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Webcasting Versus Web Conferencing: How to Choose

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Streaming video incorporated into a webcast is usually created in a controlled environment on machines designated exclusively for webcasting. These machines are regularly tested and backed up for redundancy. Moreover, dedicated network connections are often used to deliver the encoded stream to a highly reliable content delivery network for redistribution. This dramatically reduces the possibility of degradation.

Budget
Though web conferencing can be purchased under various licensing models, the most common model is a cost per-minute, per-participant. In short, the more participants, the greater the charge. There are charges for the audio bridge plus the web conferencing application, which are often bundled. The result is that it is very difficult to budget in advance for web conferencing events, because the cost always varies. A webcast, on the other hand, is typically charged at a flat rate for a maximum number of peak concurrent attendees, making budgeting much more predictable.

Cost can also vary significantly between both mediums, especially for large presentations that target large audiences. Let’s assume you’re hosting a 1-hour online audio event targeting 200 participants. If you decided to use a web conference to reach this audience, a reasonable price might be 35 cents per minute, including an operator-assisted bridge and web conferencing platform, for a North American audience only. That brings your total cost to at least $4,200. The cost of enabling global participants to join the event can be significantly greater. Additional per-participant fees may be incurred to access the archive.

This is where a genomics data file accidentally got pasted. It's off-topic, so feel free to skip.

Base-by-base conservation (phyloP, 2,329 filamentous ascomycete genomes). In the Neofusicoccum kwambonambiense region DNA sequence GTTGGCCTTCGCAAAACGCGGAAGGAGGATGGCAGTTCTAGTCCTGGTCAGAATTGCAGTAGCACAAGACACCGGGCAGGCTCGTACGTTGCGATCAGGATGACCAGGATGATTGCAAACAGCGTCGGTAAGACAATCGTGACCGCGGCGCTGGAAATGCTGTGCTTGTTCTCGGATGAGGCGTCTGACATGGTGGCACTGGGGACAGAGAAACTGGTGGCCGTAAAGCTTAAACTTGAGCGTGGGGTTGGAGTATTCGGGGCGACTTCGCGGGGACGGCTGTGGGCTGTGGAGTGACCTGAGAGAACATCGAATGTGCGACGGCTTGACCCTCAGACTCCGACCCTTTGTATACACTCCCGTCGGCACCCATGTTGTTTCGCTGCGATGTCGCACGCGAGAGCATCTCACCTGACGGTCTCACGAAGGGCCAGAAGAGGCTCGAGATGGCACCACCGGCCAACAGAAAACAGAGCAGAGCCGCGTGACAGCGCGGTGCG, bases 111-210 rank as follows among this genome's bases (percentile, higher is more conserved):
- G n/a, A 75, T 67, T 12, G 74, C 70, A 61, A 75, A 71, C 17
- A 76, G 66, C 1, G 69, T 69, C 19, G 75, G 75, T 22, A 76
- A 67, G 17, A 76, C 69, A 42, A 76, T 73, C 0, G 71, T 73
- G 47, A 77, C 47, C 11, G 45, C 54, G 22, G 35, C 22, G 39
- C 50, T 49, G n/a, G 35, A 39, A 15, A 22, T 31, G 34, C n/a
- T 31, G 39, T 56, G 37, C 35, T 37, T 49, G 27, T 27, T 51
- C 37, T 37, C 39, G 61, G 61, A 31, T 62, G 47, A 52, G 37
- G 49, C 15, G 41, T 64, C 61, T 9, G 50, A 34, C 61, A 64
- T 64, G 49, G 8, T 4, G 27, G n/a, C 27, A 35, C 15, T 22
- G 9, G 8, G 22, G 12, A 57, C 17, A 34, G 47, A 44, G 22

Instead, you could webcast that same event for half the cost. In fact, if number of attendees doubled, the cost would probably not change—regardless of the location of the attendees—due to the fixed-price nature of webcasting. Indeed, under some circumstances, you could host a video webcast, which offers far superior quality, at the same price as the audio web conference!

In summary, when deciding whether webcasting or web conferencing will best suit your communications needs, you will want to consider the following questions:

- What is the nature of your audience? How dispersed are they, how many are there, and how much control do they have over their PCs? The greater the numbers and the more dispersed they are, the more sense webcasting makes.
- What level of production quality does your online event require? Do you require polish for an external audience? Do you want your brand implemented? I find web conferencing is great for sharing, collaborating, and creating. Webcasting puts "wow" into your events, showing those creations in their best light.
- Finally, how much do you want to spend? Many vendors offer webcasting as well as web conferencing. They should be able to break down the numbers, so you can make an educated decision about which medium is best for your presentation.

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